Lastly, here's some of the new details worked out for the main electrical wall.  I plan on covering all the connection points with hardboard to keep young hands away and still need to design a cover for the back area of the mounted power supply.  I will probably be good with a standard outlet box to cover the back of the main power inlet.



On the right side of the above pic you can see the inner details of the inset side design I added to the front.  There's a long thin strip of hardboard over it in the back to cover the long channel of lights you will see in the front.  I also am playing around with turn locks that I think I may go with that keep the main lower front cabinet door closed.  You can access it through the coin door with the key.  That keeps the front looking more like a traditional arcade with no extra handles and gives me a way to seal it up if I don't want people accessing the inside.  I'm also toying around with a slide out coin catch drawer kinda similar to what Arroyo had in his designs.  Still working out details for that.  I also doubled up most of the wood on the front cabinet area to make it almost 1 inch thick just to reinforce the door areas and some otherwise rather thin long strips (1.5x30) that felt too flimsy and bowed to me if left at only 1/2 inch thick.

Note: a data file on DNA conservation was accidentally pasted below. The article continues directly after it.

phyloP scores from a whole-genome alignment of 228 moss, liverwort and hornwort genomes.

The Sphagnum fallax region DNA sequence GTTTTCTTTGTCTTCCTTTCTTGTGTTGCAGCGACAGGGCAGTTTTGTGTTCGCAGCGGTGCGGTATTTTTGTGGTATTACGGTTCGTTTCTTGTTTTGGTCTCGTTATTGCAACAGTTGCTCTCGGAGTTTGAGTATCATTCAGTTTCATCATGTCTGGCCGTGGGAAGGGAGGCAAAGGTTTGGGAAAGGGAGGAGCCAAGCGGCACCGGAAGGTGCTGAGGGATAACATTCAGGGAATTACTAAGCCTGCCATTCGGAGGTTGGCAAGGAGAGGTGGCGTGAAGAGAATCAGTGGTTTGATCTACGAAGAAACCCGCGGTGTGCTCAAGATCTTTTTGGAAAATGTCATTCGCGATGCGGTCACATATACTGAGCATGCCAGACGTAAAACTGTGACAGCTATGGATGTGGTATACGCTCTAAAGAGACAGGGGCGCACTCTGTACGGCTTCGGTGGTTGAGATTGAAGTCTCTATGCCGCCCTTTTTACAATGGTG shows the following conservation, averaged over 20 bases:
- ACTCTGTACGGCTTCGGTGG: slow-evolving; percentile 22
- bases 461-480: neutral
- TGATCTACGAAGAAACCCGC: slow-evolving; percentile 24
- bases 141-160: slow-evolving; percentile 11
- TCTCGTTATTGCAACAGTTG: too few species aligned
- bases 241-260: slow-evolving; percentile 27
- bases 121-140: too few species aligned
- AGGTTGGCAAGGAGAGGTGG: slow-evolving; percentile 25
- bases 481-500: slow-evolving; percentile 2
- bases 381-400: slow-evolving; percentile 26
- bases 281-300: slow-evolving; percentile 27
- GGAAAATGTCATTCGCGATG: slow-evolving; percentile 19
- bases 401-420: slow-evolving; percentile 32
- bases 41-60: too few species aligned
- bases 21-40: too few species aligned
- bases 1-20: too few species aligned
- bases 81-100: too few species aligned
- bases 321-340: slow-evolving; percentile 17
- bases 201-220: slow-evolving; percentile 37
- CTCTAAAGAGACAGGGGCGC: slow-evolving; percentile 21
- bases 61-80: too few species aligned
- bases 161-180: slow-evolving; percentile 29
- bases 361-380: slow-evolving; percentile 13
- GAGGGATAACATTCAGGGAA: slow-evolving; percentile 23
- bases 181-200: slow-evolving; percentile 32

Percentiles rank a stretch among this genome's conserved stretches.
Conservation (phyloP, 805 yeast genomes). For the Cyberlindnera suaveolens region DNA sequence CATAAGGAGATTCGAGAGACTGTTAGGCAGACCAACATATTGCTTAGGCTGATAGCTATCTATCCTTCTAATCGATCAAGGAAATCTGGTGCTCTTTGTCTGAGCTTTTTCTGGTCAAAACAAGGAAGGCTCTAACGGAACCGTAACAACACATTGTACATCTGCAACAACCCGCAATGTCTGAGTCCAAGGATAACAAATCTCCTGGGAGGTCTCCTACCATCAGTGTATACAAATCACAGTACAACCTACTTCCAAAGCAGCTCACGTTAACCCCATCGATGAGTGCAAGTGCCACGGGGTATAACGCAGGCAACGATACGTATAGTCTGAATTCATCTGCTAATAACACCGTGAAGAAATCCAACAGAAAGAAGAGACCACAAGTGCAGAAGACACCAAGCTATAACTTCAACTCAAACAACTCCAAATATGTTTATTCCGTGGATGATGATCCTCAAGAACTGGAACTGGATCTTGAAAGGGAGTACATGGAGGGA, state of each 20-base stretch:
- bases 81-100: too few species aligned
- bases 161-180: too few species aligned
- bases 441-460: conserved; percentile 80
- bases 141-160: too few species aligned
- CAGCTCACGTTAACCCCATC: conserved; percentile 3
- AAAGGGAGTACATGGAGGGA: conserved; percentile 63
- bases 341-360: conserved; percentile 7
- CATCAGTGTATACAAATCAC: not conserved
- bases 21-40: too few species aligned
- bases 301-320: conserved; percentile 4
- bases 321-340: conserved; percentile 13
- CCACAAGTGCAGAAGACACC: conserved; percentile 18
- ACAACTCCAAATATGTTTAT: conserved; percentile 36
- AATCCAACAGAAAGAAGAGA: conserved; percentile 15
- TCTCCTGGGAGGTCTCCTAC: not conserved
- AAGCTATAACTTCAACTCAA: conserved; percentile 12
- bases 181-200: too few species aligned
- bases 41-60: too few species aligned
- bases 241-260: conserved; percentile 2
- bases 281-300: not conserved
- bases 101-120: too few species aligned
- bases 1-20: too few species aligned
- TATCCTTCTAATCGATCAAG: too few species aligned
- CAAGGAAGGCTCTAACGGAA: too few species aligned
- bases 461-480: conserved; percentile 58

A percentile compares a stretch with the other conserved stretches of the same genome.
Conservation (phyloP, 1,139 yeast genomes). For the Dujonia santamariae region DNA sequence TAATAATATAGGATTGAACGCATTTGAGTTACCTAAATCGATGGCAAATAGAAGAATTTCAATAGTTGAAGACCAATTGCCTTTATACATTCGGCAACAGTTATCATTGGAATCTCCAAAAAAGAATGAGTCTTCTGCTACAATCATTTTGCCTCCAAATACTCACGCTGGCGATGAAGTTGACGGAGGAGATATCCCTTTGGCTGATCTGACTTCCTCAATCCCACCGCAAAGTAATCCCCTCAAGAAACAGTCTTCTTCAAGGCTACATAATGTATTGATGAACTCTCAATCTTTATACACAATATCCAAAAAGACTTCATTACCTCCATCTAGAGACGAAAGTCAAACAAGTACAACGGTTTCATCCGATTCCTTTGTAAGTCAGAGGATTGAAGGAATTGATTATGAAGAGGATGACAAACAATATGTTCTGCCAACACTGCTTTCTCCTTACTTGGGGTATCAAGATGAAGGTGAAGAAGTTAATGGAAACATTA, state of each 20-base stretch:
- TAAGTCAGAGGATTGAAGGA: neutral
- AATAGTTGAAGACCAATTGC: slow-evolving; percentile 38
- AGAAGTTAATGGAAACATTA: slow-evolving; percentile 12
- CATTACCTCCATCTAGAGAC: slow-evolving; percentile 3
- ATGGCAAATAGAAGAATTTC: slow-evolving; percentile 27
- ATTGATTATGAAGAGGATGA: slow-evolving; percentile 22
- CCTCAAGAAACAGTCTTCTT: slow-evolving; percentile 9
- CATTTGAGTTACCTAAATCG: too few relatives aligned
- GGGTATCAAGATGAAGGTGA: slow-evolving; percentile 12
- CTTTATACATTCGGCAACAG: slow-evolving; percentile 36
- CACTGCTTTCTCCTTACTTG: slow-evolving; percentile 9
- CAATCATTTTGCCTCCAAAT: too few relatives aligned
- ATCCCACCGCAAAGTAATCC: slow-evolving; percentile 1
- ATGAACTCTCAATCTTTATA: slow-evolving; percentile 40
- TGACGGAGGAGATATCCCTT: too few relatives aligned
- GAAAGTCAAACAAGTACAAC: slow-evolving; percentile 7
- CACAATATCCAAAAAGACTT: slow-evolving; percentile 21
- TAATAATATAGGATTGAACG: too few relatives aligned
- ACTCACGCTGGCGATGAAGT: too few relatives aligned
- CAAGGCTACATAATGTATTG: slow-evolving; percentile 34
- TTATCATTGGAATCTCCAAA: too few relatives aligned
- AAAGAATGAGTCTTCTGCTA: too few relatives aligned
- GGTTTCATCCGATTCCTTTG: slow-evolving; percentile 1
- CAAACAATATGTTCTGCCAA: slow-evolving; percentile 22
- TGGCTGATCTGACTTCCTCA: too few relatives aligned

Now as far as wood working and assembly goes, I started by reviewing the base.  Turns out there were a few mistakes I needed to correct before I could move on.  The first was on the large board across the back.  I had intended there to be a nice tight joint where long cleets from the side panels would sit into this board.  I clearly was not careful enough on this section because my measurement was off and the cuts were kinda sloppy from the jigsaw.  Pretty sure I let my boys help with some of these cuts...so I'll just blame it on that. ;)  Either way, the holes on both sides needed shifting, so I broke out the chisel set I got a while back and did what I could to widen them out.  It's not that pretty, and is too wide now due to how it was originally cut, but it should be corrected and still has board in front on either side.  If I care enough I might try to pretty it up somehow later on with some covering.